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Programming robots inside Siemens controls will cut costs

The Italian robot-maker Comau has released a protocol that allows users of Siemens control systems to program Comau robots without leaving their Siemens ecosystem, thus saving time and cutting costs. The Next Generation Programming Platform (NGPP) works with Siemens’ Simatic robot library to eliminate the need for dedicated robot programming.

Robot dog carries acoustic imager to inspect plants safely

The mobile robotics pioneer Boston Dynamics has joined forces with Fluke Process Instruments to add acoustic imaging capabilities to its four-legged Spot robot, allowing it to move around industrial facilities to detect changes in mechanical sound signatures in equipment, or to visualise air and gas leaks, in real time, before they become costly problems.

‘Unique’ vibration analysis sensor integrates software

Fluke Reliability has announced a “unique” vibration sensing system that combines hardware and software to analyse a machine’s condition and take appropriate action to avoid downtime, rather than simply screening for problems. The Fluke 3563 vibration analysis system combines a high-frequency piezoelectric sensor, two MEMS (microelectromechanical systems) sensors, and software, allowing maintenance teams to monitor and analyse vibration readings continuously from critical assets in a plant.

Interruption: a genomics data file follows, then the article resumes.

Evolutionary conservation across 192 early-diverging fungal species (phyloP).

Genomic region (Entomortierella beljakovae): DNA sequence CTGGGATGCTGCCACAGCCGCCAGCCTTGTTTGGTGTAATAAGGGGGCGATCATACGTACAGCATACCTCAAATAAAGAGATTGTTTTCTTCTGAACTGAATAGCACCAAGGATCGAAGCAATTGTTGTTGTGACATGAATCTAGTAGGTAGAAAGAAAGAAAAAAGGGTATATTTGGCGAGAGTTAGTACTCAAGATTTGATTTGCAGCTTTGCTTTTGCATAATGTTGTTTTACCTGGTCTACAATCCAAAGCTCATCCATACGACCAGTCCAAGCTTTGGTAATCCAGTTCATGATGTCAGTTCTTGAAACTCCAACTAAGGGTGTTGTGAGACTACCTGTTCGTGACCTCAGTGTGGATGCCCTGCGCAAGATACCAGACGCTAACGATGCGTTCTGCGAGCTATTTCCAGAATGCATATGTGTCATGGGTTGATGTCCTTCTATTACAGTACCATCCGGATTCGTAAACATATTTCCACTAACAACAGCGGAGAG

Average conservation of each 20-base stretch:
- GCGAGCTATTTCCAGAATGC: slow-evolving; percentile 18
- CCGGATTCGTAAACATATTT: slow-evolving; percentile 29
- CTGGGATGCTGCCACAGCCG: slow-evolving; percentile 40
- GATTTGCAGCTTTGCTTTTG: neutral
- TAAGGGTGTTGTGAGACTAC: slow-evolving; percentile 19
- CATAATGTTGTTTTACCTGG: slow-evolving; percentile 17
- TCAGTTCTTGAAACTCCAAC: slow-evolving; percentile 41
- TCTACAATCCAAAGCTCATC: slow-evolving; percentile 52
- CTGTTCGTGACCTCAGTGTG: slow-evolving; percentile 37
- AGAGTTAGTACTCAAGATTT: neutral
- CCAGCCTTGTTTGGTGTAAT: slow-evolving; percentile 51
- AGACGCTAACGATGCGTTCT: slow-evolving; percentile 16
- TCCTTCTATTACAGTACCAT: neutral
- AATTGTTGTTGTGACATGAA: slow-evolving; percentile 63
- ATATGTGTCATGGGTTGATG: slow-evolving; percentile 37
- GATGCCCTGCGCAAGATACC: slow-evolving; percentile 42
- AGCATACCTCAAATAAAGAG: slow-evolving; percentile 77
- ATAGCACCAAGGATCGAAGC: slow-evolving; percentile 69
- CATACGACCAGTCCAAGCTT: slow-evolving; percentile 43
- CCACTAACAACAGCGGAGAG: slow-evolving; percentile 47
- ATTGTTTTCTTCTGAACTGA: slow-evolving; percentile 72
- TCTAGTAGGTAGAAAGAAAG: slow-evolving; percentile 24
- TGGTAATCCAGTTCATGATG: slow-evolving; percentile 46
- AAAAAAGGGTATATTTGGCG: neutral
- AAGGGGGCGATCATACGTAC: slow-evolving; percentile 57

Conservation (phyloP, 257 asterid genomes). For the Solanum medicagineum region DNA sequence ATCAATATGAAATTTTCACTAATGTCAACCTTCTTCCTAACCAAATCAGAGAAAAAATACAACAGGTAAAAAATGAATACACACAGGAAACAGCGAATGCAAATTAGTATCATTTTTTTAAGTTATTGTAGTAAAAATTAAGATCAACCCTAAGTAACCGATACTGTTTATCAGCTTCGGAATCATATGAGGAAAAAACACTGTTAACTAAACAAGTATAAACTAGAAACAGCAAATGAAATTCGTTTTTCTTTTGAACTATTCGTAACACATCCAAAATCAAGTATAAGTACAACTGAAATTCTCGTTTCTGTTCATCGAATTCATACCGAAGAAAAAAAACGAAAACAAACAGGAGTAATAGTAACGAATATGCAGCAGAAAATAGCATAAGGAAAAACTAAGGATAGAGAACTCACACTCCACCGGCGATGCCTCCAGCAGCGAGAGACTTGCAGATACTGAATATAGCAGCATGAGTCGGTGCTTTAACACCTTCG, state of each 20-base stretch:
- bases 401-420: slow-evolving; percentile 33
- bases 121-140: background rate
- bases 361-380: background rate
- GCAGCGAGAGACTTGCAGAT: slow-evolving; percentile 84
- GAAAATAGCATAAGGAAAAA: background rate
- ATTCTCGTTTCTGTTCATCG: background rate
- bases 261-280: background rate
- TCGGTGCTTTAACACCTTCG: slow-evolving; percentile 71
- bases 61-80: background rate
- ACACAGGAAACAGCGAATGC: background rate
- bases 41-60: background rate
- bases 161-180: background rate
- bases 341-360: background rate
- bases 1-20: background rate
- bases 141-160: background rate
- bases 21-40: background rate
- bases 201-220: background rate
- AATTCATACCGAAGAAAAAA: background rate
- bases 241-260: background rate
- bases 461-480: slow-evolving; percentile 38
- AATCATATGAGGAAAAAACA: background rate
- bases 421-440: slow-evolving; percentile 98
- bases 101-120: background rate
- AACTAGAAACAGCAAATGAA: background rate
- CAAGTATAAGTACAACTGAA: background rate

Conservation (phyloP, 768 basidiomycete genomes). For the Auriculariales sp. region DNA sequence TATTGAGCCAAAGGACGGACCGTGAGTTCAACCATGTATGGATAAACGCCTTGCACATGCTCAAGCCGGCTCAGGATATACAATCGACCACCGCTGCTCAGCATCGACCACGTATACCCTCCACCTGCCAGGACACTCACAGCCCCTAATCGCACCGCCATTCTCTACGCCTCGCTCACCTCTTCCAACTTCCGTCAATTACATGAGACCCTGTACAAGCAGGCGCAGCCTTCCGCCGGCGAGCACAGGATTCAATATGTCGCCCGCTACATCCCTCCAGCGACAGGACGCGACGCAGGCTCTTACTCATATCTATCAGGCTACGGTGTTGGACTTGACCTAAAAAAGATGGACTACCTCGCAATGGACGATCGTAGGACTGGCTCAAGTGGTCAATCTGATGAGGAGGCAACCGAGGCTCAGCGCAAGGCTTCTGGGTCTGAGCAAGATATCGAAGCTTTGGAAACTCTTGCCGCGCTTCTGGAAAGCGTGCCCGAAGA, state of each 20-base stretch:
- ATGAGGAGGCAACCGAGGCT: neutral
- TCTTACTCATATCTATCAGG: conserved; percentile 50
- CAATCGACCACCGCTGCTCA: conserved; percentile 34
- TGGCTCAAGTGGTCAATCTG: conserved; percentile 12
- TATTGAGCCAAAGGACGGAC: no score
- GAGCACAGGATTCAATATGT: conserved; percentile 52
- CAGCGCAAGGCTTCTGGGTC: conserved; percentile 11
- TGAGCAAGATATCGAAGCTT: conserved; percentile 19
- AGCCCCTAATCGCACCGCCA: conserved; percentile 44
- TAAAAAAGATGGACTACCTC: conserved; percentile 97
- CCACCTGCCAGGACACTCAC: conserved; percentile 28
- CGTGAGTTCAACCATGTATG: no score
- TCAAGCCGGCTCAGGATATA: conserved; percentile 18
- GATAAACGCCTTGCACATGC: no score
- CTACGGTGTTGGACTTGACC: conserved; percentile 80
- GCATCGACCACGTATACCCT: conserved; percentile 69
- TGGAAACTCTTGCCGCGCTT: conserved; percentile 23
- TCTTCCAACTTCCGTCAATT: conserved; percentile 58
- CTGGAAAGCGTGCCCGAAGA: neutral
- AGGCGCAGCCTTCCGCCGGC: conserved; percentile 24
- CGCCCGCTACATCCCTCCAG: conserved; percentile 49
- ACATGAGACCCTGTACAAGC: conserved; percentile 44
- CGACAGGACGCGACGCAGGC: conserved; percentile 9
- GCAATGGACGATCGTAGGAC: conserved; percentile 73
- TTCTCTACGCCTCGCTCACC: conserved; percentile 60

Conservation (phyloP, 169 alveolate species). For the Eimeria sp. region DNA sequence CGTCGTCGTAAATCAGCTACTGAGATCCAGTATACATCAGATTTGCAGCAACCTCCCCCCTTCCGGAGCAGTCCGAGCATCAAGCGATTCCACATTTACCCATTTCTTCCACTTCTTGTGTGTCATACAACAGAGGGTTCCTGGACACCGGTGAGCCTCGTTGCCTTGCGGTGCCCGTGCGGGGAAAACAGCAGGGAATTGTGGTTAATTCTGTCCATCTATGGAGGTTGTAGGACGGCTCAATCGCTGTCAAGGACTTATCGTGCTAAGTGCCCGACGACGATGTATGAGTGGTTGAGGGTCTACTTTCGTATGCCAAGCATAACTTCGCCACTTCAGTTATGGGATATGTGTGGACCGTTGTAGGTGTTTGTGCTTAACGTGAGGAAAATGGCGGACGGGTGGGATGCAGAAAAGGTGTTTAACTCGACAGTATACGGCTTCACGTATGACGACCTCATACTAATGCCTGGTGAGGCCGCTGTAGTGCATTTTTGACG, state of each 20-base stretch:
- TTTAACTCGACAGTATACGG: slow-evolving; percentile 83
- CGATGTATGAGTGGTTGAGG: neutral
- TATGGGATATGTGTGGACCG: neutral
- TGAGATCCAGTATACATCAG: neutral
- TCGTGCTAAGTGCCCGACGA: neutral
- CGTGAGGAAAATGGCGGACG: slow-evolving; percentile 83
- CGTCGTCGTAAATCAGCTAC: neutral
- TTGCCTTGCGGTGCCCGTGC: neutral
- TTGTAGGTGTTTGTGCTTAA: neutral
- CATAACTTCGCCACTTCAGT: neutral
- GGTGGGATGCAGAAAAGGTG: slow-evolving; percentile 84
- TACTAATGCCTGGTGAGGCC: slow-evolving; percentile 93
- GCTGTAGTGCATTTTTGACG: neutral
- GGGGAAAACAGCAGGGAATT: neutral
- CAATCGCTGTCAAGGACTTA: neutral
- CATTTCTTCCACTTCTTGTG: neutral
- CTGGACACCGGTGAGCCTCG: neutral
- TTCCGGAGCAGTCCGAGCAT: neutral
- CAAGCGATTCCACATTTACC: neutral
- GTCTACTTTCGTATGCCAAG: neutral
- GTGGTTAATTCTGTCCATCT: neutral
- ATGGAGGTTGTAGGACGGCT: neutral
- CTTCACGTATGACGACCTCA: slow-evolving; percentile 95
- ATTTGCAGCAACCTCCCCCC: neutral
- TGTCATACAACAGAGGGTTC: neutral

Wireless technology is ‘first’ to transmit Ethernet latency-free

Phoenix Contact has developed technology for contactless transmission of data and power which, it claims, is the first that can transmit protocol-independent and latency-free Ethernet wirelessly at speeds of up to 100 Mbps across an air gap of up to 10mm. The NearFi technology can also transmit 50W constantly across the gap.

Collaboration brings immersive encounters to drives users

Siemens has joined forces with the German visual computing specialist Threedy to develop a technology that combines IIoT and 3D data to help drives users to understand their systems better and resolve faults more efficiently.

‘Last-mile’ technology stretches Ethernet range to 1.7km